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Updated: Nov 30, 2022

This time of year the foraging pickings are slimmer than usual but still plenty around in somewhat more concentrated groups.

Mushrooms are one of the staple foraging foods at this time of year but that comes with a warning. Like all foods you should be 100% certain of a positive ID of any wild edibles before consuming it. And if in any doubt whatsoever it should be left well alone.

Mushrooms often have lookalikes which can range from being selectively irritating to some people’s constitution giving them a mild tummy upset, while not effecting others. To ones that can be deadly if enough is consumed. No mushroom can kill you by merely handling it you have to consume it for any serious effects.

But that said, there are some easily identifiable mushrooms that are a wonderful free and wholesome food. And with the tremendous range of free information online now, finding out these mushrooms and their key identifying features is easy to do. YouTube videos are an excellent source of this information.

Some mushrooms to research that are available right now in autumn are the ‘Trooping Funnel mushroom’ , the ‘Penny Bun’ a bolete mushroom, ‘Winter Chanterelle’, Parasol mushroom, but be careful as the shaggy parasol mushroom is a look a like and although not a deadly one can give some people stomach issues. So it’s very important just to research any new wild edibles before consuming them. And usually the rule is, if it’s new then try just a few! That way you can check to see that you don’t get an adverse reaction. I always advise people to get to know the common poisonous ones so you can easily identify these in the field and carry some form of guide book or have access to online resources to ensure a positive ID. If in doubt leave it out! Young ink caps are another good one as are the hedgehog mushrooms which have spine like appendages under the cap instead of gills or pores. Investigate the various features and names of the mushroom as these are key to identification.

Other edibles around are nuts such as sweet chestnut which are abundant this time of year and can be either eaten raw, roasted or dried out and powdered to add to soups etc. Hazelnuts are still around but you have to beat the squirrels to them as are cobnuts which are very similar. If your lucky you can find English walnuts which again you’ll need to beat the squirrels to.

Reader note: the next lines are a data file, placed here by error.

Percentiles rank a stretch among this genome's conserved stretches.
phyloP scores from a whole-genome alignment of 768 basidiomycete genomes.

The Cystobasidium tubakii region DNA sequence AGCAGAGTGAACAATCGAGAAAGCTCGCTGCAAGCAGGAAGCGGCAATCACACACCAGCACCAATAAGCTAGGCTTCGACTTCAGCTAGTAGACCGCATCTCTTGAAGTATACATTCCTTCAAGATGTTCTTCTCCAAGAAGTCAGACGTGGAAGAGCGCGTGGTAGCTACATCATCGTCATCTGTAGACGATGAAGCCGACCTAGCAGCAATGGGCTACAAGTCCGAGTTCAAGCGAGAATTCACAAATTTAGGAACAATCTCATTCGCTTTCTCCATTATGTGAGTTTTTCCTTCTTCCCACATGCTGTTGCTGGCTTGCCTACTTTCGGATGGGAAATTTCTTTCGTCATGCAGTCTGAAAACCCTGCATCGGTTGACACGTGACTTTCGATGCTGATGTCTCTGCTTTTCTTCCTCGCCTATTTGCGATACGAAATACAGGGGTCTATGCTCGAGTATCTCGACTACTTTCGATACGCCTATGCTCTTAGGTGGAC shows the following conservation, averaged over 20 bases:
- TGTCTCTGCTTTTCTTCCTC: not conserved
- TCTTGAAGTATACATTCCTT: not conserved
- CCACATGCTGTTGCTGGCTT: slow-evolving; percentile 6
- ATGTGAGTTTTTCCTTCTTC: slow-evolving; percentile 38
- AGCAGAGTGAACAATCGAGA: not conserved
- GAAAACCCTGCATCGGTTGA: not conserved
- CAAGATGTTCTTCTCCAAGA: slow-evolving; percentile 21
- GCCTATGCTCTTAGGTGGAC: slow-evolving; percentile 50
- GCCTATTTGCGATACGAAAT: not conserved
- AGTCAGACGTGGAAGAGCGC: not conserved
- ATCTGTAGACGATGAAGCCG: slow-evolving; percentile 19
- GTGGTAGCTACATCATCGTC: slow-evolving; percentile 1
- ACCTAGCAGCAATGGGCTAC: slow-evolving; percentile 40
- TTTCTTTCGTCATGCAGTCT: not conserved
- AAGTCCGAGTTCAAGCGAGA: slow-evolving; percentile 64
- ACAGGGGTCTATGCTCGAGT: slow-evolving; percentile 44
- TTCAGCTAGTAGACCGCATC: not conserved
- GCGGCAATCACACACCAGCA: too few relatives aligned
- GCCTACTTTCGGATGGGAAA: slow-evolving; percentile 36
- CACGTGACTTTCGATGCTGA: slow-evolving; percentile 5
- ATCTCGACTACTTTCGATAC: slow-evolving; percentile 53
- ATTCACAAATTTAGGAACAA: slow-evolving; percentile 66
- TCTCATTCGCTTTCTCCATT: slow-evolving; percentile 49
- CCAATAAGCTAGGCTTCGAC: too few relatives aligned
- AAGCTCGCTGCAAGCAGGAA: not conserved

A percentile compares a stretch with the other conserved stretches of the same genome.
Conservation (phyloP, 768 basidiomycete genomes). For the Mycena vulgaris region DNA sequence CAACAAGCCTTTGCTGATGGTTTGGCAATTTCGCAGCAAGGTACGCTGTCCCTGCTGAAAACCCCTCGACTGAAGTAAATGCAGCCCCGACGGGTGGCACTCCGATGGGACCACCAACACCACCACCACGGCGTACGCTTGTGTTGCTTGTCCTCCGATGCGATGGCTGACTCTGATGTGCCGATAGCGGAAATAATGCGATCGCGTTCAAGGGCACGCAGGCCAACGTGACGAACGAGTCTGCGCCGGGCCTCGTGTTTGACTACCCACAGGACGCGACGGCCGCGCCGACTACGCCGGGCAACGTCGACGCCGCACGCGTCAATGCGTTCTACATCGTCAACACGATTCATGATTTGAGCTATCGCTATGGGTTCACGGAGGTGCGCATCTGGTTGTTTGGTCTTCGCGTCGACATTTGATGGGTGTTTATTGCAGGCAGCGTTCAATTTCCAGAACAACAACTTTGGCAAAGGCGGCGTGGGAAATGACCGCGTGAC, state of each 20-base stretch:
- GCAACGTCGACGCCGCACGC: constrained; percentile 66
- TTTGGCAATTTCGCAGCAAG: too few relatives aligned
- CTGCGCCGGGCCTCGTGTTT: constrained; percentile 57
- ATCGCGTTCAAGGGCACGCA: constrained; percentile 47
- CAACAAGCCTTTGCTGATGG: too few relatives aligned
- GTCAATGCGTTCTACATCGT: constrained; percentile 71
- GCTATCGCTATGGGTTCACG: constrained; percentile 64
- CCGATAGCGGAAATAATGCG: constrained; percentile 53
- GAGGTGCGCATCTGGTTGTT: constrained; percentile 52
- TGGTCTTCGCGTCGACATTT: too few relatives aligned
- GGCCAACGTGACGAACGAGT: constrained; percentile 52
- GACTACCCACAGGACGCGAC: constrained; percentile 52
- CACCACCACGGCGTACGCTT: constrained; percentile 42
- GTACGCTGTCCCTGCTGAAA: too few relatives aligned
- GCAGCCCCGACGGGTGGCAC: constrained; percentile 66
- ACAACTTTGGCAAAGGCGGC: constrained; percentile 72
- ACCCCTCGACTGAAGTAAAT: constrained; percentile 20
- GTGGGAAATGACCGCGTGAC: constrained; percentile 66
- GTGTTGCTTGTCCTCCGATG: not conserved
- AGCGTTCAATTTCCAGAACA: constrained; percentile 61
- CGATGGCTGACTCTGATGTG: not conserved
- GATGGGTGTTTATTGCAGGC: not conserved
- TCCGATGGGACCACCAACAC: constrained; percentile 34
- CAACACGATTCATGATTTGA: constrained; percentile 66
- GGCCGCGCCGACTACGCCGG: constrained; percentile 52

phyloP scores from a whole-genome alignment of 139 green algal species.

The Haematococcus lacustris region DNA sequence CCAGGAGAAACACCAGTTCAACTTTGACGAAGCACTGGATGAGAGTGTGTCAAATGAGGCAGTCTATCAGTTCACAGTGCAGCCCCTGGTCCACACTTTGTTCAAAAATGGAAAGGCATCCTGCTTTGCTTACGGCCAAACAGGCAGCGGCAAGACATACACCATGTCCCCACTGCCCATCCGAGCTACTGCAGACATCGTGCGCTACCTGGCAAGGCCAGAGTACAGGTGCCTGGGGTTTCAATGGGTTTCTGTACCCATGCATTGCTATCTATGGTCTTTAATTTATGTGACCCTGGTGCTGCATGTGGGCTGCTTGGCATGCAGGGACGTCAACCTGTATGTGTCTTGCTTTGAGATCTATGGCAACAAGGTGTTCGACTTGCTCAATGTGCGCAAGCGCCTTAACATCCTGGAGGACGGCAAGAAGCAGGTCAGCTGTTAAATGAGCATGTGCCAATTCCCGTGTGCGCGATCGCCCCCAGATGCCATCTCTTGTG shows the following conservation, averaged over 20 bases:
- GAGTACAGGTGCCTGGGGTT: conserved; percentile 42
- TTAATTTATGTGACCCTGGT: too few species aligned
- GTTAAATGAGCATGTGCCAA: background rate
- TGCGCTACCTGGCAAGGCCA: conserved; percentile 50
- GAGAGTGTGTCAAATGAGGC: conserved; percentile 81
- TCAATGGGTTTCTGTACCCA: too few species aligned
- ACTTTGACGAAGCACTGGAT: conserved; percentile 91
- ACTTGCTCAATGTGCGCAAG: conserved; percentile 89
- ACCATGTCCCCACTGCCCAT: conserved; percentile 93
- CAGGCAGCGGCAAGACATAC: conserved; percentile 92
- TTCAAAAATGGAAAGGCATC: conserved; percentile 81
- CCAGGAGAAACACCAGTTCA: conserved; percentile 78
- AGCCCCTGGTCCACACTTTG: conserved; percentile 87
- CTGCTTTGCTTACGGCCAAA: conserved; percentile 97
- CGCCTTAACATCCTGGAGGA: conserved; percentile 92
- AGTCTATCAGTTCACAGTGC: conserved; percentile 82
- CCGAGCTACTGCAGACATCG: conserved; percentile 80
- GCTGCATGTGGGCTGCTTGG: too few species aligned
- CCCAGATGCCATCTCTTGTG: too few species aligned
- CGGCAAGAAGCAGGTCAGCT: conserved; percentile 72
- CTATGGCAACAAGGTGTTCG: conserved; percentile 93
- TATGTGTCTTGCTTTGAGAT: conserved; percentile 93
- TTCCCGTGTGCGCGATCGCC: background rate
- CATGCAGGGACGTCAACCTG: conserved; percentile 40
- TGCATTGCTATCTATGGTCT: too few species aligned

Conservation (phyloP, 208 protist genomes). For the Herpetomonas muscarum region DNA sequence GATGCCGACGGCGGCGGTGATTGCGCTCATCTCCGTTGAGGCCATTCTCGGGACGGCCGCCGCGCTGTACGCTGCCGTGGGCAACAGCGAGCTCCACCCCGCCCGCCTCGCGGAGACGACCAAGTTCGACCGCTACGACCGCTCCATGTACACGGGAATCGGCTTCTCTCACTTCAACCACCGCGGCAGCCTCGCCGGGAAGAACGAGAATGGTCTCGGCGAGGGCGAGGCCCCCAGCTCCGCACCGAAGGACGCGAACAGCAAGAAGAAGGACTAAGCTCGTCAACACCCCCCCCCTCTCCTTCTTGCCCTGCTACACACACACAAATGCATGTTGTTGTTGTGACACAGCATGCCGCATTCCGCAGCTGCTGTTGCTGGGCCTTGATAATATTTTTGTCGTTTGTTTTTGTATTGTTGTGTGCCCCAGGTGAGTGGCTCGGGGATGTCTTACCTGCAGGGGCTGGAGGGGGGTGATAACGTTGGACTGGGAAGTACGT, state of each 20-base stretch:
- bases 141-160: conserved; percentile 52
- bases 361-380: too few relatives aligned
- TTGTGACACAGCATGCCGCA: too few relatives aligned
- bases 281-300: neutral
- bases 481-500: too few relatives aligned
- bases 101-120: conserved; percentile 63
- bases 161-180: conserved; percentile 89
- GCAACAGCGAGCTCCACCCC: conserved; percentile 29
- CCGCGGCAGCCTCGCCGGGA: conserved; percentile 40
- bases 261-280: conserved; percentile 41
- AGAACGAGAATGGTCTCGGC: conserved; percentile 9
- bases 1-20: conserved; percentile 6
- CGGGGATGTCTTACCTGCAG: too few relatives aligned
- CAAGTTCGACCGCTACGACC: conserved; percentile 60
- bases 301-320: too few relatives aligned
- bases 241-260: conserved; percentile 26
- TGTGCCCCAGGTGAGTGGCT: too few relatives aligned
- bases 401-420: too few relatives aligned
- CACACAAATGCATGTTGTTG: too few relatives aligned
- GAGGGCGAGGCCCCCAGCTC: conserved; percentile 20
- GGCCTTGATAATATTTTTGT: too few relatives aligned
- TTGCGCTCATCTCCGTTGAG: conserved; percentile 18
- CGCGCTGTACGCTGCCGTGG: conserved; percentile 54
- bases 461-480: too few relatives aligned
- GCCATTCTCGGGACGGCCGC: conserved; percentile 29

Deaf nettle is everywhere at the moment and looks like stinging nettle but is usually lower growing and normally has cream coloured flowers and the plant is actually a member of the mint family who’s key feature is a square stem and has no sting. Only take the top four leaves as lower ones are less tender and the flowers  are edible too.

Plantain, both broad leafed and narrow leafed are a great wild edible that are available all year round and can be cooked just like cabbage.

Shepherds purse is very common and another edible that’s around all through the year. The basal leaves which are the ones growing right close to the ground look very similar to dandelion leaves and can used in salads and the top parts have tiny white cruciform flowers 4 petals in a cross shape which only grow on the very tips of the stems. Under these are it’s unique identifier which are tiny green heart shaped seed pods which gives the plant its name as shepherds used to carry heart shaped purses. Another very common plant around this time of year and throughout most months is sticky weed or cleavers which can be steamed or added to soups etc.

Seeds from various sedges can also be collected and dried to add to soups or used in bread making and even ground down to make flour but that’s time consuming!

Acorns from the oak trees can be collected but these have to be processed by flushing them numerous times in water or steaming and rinsing to remove the high tannin content. Red Indians used to put them in running water fir a few day’s to remove these tannins then dry them and grind them to make flour for flatbreads.

Before any foraging you need to research and then go out looking for the ones you think you can ID and slowly build up your knowledge over time.

Going out with someone who already has that knowledge and can show you the identifying features out in the field greatly speeds up this process.

Article contribution from West Midlands Foraging Group

West Midlands Foraging Group organise Foraging walks most weekends places. If you’re interested in a Foraging Walk contact them via their Facebook page at

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